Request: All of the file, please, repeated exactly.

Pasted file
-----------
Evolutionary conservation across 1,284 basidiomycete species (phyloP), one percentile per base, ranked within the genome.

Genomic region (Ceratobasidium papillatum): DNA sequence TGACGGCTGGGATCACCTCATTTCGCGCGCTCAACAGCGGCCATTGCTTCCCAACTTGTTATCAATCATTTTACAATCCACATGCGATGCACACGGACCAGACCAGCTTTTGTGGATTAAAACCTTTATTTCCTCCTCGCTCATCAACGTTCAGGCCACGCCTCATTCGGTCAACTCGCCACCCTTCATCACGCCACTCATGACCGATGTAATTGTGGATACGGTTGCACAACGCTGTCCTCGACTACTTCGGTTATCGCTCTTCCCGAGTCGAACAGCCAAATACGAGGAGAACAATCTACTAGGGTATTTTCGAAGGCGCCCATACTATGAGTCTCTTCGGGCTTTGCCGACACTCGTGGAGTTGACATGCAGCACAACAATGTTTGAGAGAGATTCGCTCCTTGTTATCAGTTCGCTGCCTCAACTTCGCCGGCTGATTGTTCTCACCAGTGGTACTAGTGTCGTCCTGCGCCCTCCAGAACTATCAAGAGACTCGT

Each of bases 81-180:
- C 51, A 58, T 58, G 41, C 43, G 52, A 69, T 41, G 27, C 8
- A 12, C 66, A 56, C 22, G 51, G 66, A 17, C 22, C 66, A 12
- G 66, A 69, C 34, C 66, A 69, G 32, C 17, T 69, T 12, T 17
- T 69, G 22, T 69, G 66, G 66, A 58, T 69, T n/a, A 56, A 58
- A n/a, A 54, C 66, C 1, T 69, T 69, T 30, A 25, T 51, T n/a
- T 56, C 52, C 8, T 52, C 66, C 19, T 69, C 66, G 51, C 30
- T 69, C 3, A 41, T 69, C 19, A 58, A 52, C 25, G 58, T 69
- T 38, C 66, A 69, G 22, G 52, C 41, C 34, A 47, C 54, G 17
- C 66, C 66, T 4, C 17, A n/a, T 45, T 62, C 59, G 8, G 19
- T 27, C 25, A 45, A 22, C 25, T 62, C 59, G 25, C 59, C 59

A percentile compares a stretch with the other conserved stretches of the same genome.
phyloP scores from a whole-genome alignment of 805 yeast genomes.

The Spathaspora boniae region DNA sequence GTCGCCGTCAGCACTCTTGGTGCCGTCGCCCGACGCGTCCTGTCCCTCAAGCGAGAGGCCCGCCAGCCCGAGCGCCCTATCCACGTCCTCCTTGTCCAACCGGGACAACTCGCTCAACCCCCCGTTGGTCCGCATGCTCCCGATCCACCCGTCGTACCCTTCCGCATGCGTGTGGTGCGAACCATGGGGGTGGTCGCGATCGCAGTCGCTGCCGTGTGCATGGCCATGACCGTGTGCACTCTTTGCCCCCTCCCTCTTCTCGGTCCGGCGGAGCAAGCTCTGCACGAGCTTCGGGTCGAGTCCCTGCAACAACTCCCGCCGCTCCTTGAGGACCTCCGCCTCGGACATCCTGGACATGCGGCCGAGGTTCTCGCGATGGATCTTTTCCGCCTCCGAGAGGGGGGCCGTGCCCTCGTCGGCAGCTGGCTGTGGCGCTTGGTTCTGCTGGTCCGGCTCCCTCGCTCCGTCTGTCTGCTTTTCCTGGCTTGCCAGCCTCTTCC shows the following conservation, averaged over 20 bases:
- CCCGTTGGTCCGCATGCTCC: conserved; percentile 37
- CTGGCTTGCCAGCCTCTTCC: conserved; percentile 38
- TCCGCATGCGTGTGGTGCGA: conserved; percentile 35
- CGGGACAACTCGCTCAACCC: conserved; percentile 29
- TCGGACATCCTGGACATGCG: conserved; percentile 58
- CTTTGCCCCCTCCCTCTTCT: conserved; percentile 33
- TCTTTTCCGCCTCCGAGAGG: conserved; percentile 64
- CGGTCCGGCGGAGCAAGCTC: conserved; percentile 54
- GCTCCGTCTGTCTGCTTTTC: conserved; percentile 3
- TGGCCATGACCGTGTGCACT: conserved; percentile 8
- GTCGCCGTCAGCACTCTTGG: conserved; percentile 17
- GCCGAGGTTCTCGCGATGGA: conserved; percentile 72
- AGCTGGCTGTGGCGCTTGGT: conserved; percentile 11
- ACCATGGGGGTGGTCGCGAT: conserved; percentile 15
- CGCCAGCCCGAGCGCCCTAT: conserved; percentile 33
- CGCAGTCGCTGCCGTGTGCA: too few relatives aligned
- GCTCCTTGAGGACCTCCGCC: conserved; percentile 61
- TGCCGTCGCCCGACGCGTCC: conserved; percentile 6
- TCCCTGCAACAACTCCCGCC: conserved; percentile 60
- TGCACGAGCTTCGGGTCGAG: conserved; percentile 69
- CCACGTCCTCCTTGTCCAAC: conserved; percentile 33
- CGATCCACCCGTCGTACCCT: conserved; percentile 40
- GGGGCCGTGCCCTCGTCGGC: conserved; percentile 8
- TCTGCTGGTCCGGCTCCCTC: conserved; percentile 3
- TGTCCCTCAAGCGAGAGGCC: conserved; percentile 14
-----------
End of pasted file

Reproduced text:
Evolutionary conservation across 1,284 basidiomycete species (phyloP), one percentile per base, ranked within the genome.

Genomic region (Ceratobasidium papillatum): DNA sequence TGACGGCTGGGATCACCTCATTTCGCGCGCTCAACAGCGGCCATTGCTTCCCAACTTGTTATCAATCATTTTACAATCCACATGCGATGCACACGGACCAGACCAGCTTTTGTGGATTAAAACCTTTATTTCCTCCTCGCTCATCAACGTTCAGGCCACGCCTCATTCGGTCAACTCGCCACCCTTCATCACGCCACTCATGACCGATGTAATTGTGGATACGGTTGCACAACGCTGTCCTCGACTACTTCGGTTATCGCTCTTCCCGAGTCGAACAGCCAAATACGAGGAGAACAATCTACTAGGGTATTTTCGAAGGCGCCCATACTATGAGTCTCTTCGGGCTTTGCCGACACTCGTGGAGTTGACATGCAGCACAACAATGTTTGAGAGAGATTCGCTCCTTGTTATCAGTTCGCTGCCTCAACTTCGCCGGCTGATTGTTCTCACCAGTGGTACTAGTGTCGTCCTGCGCCCTCCAGAACTATCAAGAGACTCGT

Each of bases 81-180:
- C 51, A 58, T 58, G 41, C 43, G 52, A 69, T 41, G 27, C 8
- A 12, C 66, A 56, C 22, G 51, G 66, A 17, C 22, C 66, A 12
- G 66, A 69, C 34, C 66, A 69, G 32, C 17, T 69, T 12, T 17
- T 69, G 22, T 69, G 66, G 66, A 58, T 69, T n/a, A 56, A 58
- A n/a, A 54, C 66, C 1, T 69, T 69, T 30, A 25, T 51, T n/a
- T 56, C 52, C 8, T 52, C 66, C 19, T 69, C 66, G 51, C 30
- T 69, C 3, A 41, T 69, C 19, A 58, A 52, C 25, G 58, T 69
- T 38, C 66, A 69, G 22, G 52, C 41, C 34, A 47, C 54, G 17
- C 66, C 66, T 4, C 17, A n/a, T 45, T 62, C 59, G 8, G 19
- T 27, C 25, A 45, A 22, C 25, T 62, C 59, G 25, C 59, C 59

A percentile compares a stretch with the other conserved stretches of the same genome.
phyloP scores from a whole-genome alignment of 805 yeast genomes.

The Spathaspora boniae region DNA sequence GTCGCCGTCAGCACTCTTGGTGCCGTCGCCCGACGCGTCCTGTCCCTCAAGCGAGAGGCCCGCCAGCCCGAGCGCCCTATCCACGTCCTCCTTGTCCAACCGGGACAACTCGCTCAACCCCCCGTTGGTCCGCATGCTCCCGATCCACCCGTCGTACCCTTCCGCATGCGTGTGGTGCGAACCATGGGGGTGGTCGCGATCGCAGTCGCTGCCGTGTGCATGGCCATGACCGTGTGCACTCTTTGCCCCCTCCCTCTTCTCGGTCCGGCGGAGCAAGCTCTGCACGAGCTTCGGGTCGAGTCCCTGCAACAACTCCCGCCGCTCCTTGAGGACCTCCGCCTCGGACATCCTGGACATGCGGCCGAGGTTCTCGCGATGGATCTTTTCCGCCTCCGAGAGGGGGGCCGTGCCCTCGTCGGCAGCTGGCTGTGGCGCTTGGTTCTGCTGGTCCGGCTCCCTCGCTCCGTCTGTCTGCTTTTCCTGGCTTGCCAGCCTCTTCC shows the following conservation, averaged over 20 bases:
- CCCGTTGGTCCGCATGCTCC: conserved; percentile 37
- CTGGCTTGCCAGCCTCTTCC: conserved; percentile 38
- TCCGCATGCGTGTGGTGCGA: conserved; percentile 35
- CGGGACAACTCGCTCAACCC: conserved; percentile 29
- TCGGACATCCTGGACATGCG: conserved; percentile 58
- CTTTGCCCCCTCCCTCTTCT: conserved; percentile 33
- TCTTTTCCGCCTCCGAGAGG: conserved; percentile 64
- CGGTCCGGCGGAGCAAGCTC: conserved; percentile 54
- GCTCCGTCTGTCTGCTTTTC: conserved; percentile 3
- TGGCCATGACCGTGTGCACT: conserved; percentile 8
- GTCGCCGTCAGCACTCTTGG: conserved; percentile 17
- GCCGAGGTTCTCGCGATGGA: conserved; percentile 72
- AGCTGGCTGTGGCGCTTGGT: conserved; percentile 11
- ACCATGGGGGTGGTCGCGAT: conserved; percentile 15
- CGCCAGCCCGAGCGCCCTAT: conserved; percentile 33
- CGCAGTCGCTGCCGTGTGCA: too few relatives aligned
- GCTCCTTGAGGACCTCCGCC: conserved; percentile 61
- TGCCGTCGCCCGACGCGTCC: conserved; percentile 6
- TCCCTGCAACAACTCCCGCC: conserved; percentile 60
- TGCACGAGCTTCGGGTCGAG: conserved; percentile 69
- CCACGTCCTCCTTGTCCAAC: conserved; percentile 33
- CGATCCACCCGTCGTACCCT: conserved; percentile 40
- GGGGCCGTGCCCTCGTCGGC: conserved; percentile 8
- TCTGCTGGTCCGGCTCCCTC: conserved; percentile 3
- TGTCCCTCAAGCGAGAGGCC: conserved; percentile 14